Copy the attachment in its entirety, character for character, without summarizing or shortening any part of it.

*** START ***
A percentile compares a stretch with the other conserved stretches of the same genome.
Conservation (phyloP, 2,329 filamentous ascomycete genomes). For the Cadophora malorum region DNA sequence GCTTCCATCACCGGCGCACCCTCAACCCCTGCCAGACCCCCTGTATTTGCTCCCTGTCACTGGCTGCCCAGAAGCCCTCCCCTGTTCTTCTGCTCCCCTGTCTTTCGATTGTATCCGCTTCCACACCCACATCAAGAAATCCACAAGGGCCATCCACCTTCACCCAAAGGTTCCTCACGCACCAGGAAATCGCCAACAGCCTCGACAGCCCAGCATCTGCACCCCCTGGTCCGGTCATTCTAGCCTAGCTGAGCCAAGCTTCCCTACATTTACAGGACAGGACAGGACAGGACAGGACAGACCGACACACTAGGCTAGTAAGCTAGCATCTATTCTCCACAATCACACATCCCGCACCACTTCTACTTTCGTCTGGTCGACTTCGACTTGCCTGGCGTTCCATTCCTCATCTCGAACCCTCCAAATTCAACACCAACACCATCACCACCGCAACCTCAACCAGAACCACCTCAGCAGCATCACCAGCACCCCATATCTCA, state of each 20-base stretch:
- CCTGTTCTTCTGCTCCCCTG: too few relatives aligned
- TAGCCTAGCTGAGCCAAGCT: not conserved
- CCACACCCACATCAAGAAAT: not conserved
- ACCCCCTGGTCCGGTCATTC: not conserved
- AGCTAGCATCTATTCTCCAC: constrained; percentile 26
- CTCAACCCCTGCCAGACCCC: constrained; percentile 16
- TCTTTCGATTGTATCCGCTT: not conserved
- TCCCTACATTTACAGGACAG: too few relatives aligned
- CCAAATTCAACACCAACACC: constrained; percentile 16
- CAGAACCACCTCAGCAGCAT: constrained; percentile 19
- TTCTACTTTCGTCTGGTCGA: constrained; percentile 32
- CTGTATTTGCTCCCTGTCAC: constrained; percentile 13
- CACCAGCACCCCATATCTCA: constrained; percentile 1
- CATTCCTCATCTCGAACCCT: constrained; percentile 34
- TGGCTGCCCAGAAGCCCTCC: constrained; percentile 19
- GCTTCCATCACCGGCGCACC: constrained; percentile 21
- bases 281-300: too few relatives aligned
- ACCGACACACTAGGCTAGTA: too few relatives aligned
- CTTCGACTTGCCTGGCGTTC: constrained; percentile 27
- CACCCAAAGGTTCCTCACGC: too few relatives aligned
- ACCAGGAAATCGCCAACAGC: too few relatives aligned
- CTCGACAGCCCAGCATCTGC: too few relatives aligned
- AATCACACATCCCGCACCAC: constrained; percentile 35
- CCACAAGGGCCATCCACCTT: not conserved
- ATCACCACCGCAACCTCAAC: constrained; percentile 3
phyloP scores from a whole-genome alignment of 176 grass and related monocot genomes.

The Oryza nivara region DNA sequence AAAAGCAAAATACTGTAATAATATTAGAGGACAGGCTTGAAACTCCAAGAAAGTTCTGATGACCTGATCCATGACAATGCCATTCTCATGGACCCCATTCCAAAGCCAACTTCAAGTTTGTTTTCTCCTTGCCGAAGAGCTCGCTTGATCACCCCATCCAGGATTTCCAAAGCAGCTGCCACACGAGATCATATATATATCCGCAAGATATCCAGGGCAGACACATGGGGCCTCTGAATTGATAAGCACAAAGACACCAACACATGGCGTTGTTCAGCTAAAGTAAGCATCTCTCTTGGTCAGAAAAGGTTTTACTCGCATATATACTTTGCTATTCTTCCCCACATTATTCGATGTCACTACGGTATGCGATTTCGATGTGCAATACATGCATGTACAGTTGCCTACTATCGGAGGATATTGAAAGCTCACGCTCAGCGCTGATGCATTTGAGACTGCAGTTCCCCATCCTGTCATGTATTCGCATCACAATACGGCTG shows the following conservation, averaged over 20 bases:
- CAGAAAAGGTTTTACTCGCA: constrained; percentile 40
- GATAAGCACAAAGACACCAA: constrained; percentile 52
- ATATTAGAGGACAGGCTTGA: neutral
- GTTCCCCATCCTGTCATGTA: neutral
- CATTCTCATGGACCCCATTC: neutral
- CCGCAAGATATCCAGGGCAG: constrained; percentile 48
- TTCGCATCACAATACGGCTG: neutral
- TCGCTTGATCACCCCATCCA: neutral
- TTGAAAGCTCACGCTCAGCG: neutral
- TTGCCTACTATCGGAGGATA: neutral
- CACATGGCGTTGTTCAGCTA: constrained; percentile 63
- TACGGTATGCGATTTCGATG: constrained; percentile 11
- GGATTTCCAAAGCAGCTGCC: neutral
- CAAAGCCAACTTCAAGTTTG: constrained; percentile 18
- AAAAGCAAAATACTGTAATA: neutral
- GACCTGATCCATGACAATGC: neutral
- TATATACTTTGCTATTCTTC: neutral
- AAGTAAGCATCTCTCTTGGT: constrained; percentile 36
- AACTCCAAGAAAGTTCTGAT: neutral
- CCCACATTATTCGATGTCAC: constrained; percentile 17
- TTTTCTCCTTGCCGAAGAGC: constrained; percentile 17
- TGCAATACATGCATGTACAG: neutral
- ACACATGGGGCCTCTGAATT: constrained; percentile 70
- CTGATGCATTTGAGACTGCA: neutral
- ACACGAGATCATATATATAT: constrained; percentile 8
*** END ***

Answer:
A percentile compares a stretch with the other conserved stretches of the same genome.
Conservation (phyloP, 2,329 filamentous ascomycete genomes). For the Cadophora malorum region DNA sequence GCTTCCATCACCGGCGCACCCTCAACCCCTGCCAGACCCCCTGTATTTGCTCCCTGTCACTGGCTGCCCAGAAGCCCTCCCCTGTTCTTCTGCTCCCCTGTCTTTCGATTGTATCCGCTTCCACACCCACATCAAGAAATCCACAAGGGCCATCCACCTTCACCCAAAGGTTCCTCACGCACCAGGAAATCGCCAACAGCCTCGACAGCCCAGCATCTGCACCCCCTGGTCCGGTCATTCTAGCCTAGCTGAGCCAAGCTTCCCTACATTTACAGGACAGGACAGGACAGGACAGGACAGACCGACACACTAGGCTAGTAAGCTAGCATCTATTCTCCACAATCACACATCCCGCACCACTTCTACTTTCGTCTGGTCGACTTCGACTTGCCTGGCGTTCCATTCCTCATCTCGAACCCTCCAAATTCAACACCAACACCATCACCACCGCAACCTCAACCAGAACCACCTCAGCAGCATCACCAGCACCCCATATCTCA, state of each 20-base stretch:
- CCTGTTCTTCTGCTCCCCTG: too few relatives aligned
- TAGCCTAGCTGAGCCAAGCT: not conserved
- CCACACCCACATCAAGAAAT: not conserved
- ACCCCCTGGTCCGGTCATTC: not conserved
- AGCTAGCATCTATTCTCCAC: constrained; percentile 26
- CTCAACCCCTGCCAGACCCC: constrained; percentile 16
- TCTTTCGATTGTATCCGCTT: not conserved
- TCCCTACATTTACAGGACAG: too few relatives aligned
- CCAAATTCAACACCAACACC: constrained; percentile 16
- CAGAACCACCTCAGCAGCAT: constrained; percentile 19
- TTCTACTTTCGTCTGGTCGA: constrained; percentile 32
- CTGTATTTGCTCCCTGTCAC: constrained; percentile 13
- CACCAGCACCCCATATCTCA: constrained; percentile 1
- CATTCCTCATCTCGAACCCT: constrained; percentile 34
- TGGCTGCCCAGAAGCCCTCC: constrained; percentile 19
- GCTTCCATCACCGGCGCACC: constrained; percentile 21
- bases 281-300: too few relatives aligned
- ACCGACACACTAGGCTAGTA: too few relatives aligned
- CTTCGACTTGCCTGGCGTTC: constrained; percentile 27
- CACCCAAAGGTTCCTCACGC: too few relatives aligned
- ACCAGGAAATCGCCAACAGC: too few relatives aligned
- CTCGACAGCCCAGCATCTGC: too few relatives aligned
- AATCACACATCCCGCACCAC: constrained; percentile 35
- CCACAAGGGCCATCCACCTT: not conserved
- ATCACCACCGCAACCTCAAC: constrained; percentile 3
phyloP scores from a whole-genome alignment of 176 grass and related monocot genomes.

The Oryza nivara region DNA sequence AAAAGCAAAATACTGTAATAATATTAGAGGACAGGCTTGAAACTCCAAGAAAGTTCTGATGACCTGATCCATGACAATGCCATTCTCATGGACCCCATTCCAAAGCCAACTTCAAGTTTGTTTTCTCCTTGCCGAAGAGCTCGCTTGATCACCCCATCCAGGATTTCCAAAGCAGCTGCCACACGAGATCATATATATATCCGCAAGATATCCAGGGCAGACACATGGGGCCTCTGAATTGATAAGCACAAAGACACCAACACATGGCGTTGTTCAGCTAAAGTAAGCATCTCTCTTGGTCAGAAAAGGTTTTACTCGCATATATACTTTGCTATTCTTCCCCACATTATTCGATGTCACTACGGTATGCGATTTCGATGTGCAATACATGCATGTACAGTTGCCTACTATCGGAGGATATTGAAAGCTCACGCTCAGCGCTGATGCATTTGAGACTGCAGTTCCCCATCCTGTCATGTATTCGCATCACAATACGGCTG shows the following conservation, averaged over 20 bases:
- CAGAAAAGGTTTTACTCGCA: constrained; percentile 40
- GATAAGCACAAAGACACCAA: constrained; percentile 52
- ATATTAGAGGACAGGCTTGA: neutral
- GTTCCCCATCCTGTCATGTA: neutral
- CATTCTCATGGACCCCATTC: neutral
- CCGCAAGATATCCAGGGCAG: constrained; percentile 48
- TTCGCATCACAATACGGCTG: neutral
- TCGCTTGATCACCCCATCCA: neutral
- TTGAAAGCTCACGCTCAGCG: neutral
- TTGCCTACTATCGGAGGATA: neutral
- CACATGGCGTTGTTCAGCTA: constrained; percentile 63
- TACGGTATGCGATTTCGATG: constrained; percentile 11
- GGATTTCCAAAGCAGCTGCC: neutral
- CAAAGCCAACTTCAAGTTTG: constrained; percentile 18
- AAAAGCAAAATACTGTAATA: neutral
- GACCTGATCCATGACAATGC: neutral
- TATATACTTTGCTATTCTTC: neutral
- AAGTAAGCATCTCTCTTGGT: constrained; percentile 36
- AACTCCAAGAAAGTTCTGAT: neutral
- CCCACATTATTCGATGTCAC: constrained; percentile 17
- TTTTCTCCTTGCCGAAGAGC: constrained; percentile 17
- TGCAATACATGCATGTACAG: neutral
- ACACATGGGGCCTCTGAATT: constrained; percentile 70
- CTGATGCATTTGAGACTGCA: neutral
- ACACGAGATCATATATATAT: constrained; percentile 8